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    EQT sweeps up US upstream, midstream assets


Upstream assets encompass 800mn ft3/d net production in the core of the southwest Appalachia.

by: Callum Cyrus

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Natural Gas & LNG News, Corporate, Mergers & Acquisitions, Infrastructure, Pipelines, News By Country, United States

EQT sweeps up US upstream, midstream assets

US gas production giant EQT has entered a $5.2bn cash-and-stock agreement to acquire upstream Appalachia basin assets from holding unit THQ Appalachia I (Tug Hill) and midstream assets from THQ-XcL Holdings I (XcL Midstream).

Tug Hill's portfolio encompasses 800mn ft3/d net production in the core of southwest Appalachia, situated within reach of EQT's existing acreage in West Virginia. The deal consists of $2.6bn in cash and almost $2.6bn in EQT shares and is currently due to close Q4 subject to customary conditions. EQT will own a 96% operated working interest, in the acquired upstream assets.

From THQ-XcL Holdings I, EQT is set to take over 95 miles (152m) of gathering systems which it says will provide connections to all the southwest Appalachia's "major" interstate pipelines. The midstream grid includes a 1.0bn ft3/d rich gas trunkline and 3.5bn ft3/d lean gas trunkline, both with 600mn ft3/d compression capacities.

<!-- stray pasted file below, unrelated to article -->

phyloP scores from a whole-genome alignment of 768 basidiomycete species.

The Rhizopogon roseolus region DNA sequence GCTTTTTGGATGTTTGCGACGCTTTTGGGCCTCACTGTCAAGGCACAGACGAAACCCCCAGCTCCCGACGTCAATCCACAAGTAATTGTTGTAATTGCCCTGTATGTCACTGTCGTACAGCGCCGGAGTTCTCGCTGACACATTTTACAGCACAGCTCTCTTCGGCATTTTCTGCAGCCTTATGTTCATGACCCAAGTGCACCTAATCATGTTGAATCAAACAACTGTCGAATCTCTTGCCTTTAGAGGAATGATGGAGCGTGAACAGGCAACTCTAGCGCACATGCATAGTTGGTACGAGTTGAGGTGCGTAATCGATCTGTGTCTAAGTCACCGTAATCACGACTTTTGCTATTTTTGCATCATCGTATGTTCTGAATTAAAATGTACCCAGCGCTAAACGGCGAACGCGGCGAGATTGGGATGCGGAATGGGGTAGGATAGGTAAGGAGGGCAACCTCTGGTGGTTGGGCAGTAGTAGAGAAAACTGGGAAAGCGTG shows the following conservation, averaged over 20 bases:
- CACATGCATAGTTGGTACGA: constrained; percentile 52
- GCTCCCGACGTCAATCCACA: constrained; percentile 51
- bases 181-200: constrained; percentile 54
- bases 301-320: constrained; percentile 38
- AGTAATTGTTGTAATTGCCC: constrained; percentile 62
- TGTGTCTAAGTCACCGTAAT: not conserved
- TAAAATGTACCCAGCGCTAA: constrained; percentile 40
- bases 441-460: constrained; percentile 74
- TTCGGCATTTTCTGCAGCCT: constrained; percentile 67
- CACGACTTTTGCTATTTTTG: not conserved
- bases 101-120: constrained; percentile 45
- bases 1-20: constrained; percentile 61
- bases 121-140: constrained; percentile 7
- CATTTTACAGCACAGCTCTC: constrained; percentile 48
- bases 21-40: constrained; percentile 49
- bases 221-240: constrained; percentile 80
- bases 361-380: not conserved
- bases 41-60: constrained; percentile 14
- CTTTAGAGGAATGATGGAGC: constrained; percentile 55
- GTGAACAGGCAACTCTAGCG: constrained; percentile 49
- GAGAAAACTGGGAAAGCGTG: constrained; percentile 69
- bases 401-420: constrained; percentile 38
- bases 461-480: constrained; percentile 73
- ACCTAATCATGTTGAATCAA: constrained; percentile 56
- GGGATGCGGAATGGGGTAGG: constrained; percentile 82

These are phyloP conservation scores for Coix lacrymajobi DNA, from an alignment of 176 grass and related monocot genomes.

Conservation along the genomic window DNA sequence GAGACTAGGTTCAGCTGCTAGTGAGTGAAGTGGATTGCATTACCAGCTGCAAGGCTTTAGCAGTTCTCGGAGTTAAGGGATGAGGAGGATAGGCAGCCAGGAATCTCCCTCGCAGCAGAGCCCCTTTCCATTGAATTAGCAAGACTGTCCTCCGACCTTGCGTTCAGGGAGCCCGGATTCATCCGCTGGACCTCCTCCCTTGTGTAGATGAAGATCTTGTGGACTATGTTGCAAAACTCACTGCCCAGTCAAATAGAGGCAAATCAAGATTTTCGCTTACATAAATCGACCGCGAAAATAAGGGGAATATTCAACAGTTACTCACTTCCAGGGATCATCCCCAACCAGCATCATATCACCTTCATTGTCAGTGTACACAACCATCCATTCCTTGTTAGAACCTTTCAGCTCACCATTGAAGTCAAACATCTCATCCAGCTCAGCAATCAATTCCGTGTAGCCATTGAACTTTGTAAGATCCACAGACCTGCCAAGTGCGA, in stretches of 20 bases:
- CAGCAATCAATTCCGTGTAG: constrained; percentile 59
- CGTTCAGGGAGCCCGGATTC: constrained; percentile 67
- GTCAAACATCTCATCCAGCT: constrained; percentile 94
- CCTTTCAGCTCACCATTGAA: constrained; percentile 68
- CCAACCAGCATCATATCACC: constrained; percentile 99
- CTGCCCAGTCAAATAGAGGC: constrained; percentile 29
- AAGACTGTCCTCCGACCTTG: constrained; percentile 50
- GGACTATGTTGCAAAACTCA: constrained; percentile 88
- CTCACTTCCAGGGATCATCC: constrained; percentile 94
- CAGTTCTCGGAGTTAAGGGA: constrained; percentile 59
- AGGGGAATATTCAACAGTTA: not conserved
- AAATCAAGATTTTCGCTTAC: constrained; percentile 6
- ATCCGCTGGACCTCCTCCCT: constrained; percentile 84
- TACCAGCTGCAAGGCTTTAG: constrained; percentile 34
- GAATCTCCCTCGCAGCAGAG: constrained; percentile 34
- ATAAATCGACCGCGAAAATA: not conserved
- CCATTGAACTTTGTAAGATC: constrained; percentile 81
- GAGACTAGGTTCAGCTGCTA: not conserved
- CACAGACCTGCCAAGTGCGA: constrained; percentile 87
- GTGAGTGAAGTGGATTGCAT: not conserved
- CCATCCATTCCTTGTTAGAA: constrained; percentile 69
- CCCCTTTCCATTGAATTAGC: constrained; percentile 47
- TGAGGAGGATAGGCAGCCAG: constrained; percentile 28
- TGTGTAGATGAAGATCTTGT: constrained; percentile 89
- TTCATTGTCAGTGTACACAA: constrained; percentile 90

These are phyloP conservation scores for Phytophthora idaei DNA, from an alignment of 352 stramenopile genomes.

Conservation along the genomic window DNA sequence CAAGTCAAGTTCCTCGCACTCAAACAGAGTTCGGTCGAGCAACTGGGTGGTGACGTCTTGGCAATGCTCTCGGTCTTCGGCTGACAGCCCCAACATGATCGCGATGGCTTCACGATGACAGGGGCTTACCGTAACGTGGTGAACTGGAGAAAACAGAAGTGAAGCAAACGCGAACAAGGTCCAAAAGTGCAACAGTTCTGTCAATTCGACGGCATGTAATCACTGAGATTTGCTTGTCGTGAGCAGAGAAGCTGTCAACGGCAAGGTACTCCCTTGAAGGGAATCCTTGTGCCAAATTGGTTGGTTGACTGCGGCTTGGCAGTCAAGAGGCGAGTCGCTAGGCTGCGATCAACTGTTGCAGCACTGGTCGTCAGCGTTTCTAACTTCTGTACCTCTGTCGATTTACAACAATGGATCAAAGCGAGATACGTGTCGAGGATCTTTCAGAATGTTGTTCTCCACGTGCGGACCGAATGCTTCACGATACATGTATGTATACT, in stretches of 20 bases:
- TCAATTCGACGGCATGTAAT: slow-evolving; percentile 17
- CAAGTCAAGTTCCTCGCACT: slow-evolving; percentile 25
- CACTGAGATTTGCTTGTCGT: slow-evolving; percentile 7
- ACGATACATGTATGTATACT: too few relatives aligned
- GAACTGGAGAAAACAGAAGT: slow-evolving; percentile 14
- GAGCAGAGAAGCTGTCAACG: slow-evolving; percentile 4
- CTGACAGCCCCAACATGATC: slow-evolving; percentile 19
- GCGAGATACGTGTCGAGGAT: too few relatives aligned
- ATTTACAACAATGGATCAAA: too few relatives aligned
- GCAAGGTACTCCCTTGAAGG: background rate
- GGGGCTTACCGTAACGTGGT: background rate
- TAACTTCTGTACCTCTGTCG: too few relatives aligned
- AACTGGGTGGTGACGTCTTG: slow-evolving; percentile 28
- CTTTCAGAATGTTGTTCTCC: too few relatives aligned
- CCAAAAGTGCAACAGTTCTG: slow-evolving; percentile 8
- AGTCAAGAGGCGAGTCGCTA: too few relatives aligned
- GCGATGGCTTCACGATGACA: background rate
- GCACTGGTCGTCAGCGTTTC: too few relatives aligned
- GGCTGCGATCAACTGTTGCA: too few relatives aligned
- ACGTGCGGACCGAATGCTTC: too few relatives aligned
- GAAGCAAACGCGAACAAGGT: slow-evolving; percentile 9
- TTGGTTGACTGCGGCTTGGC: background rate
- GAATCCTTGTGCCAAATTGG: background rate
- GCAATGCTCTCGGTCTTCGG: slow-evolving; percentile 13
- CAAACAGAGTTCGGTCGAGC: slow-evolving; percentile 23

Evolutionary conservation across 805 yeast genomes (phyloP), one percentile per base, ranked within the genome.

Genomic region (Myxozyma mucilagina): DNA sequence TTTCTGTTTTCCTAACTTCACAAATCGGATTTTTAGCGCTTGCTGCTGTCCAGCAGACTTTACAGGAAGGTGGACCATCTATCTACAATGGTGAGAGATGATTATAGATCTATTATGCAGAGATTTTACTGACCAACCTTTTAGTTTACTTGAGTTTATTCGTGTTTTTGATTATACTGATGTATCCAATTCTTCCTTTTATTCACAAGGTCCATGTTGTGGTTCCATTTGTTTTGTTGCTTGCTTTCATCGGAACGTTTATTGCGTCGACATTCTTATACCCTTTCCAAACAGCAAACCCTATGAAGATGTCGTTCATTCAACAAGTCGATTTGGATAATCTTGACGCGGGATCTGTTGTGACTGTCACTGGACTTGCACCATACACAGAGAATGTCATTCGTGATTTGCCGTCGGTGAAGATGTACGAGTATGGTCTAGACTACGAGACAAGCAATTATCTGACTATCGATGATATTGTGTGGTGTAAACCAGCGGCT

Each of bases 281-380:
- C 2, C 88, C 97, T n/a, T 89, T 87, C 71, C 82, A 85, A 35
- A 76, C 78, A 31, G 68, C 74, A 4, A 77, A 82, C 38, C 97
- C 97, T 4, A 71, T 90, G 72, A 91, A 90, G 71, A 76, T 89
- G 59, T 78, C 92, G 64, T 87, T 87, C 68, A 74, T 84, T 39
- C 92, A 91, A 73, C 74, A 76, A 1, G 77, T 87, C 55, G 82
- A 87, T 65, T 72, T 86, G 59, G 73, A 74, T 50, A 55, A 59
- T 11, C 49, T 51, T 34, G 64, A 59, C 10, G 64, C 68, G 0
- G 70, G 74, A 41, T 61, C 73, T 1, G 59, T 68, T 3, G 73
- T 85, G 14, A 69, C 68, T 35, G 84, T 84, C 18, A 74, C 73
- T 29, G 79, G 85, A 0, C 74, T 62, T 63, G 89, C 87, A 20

EQT will also gain a 225mn ft/3 gas processing plant at Clearfork, and a 20mn barrel/day stabilisation facility for lifting wet condensate quantities.

The news suggests EQT is eyeing expansion to capitalise on higher realised sales prices for natural gas. Most observers expect gas benchmarks to remain elevated into next year, particularly compared with the three-year trough of $2.57/mn Btu for Henry Hub spot purchases recorded in 2019.

EQT's deal is projected to cut its free cash flow breakeven price by around $0.15/mn Btu through to 2027. Its debt reduction goal for the year-end 2023 has been increased to $4bn from $2.5bn, reflecting elevated "confidence" in its business operations, based on Tug Hill and XcL Midstream's valuation metrics.

Toby Rice, president and CEO of EQT, said: "The acquisition of Tug Hill and XcL Midstream checks all the boxes of our guiding principles around M&A, including accretion on free cash flow per share, NAV per share, lowering our cost structure and reducing business risk, while maintaining an investment grade balance sheet."

Rice had in February slammed a US Senate campaign to divert export volumes to domestic markets,  after 10 senators called for "swift action" to reduce domestic energy prices.

Both Tug Hill and XcL Midstream are backed by equity funding from vehicles managed by private equity firm Quantum Energy Partners. Quantum's founder and CEO, Wil VanLojh, has been asked to join EQT's board of directors. Michael Radler, who acts as CEO of both TugHill and XcL, said Quantum had been a "great partner" in building up the two businesses.

"I am very proud of the Tug Hill and XcL Midstream teams and the amazing job they have done in building premier upstream and midstream companies in the heart of southwest Appalachia," Radler said.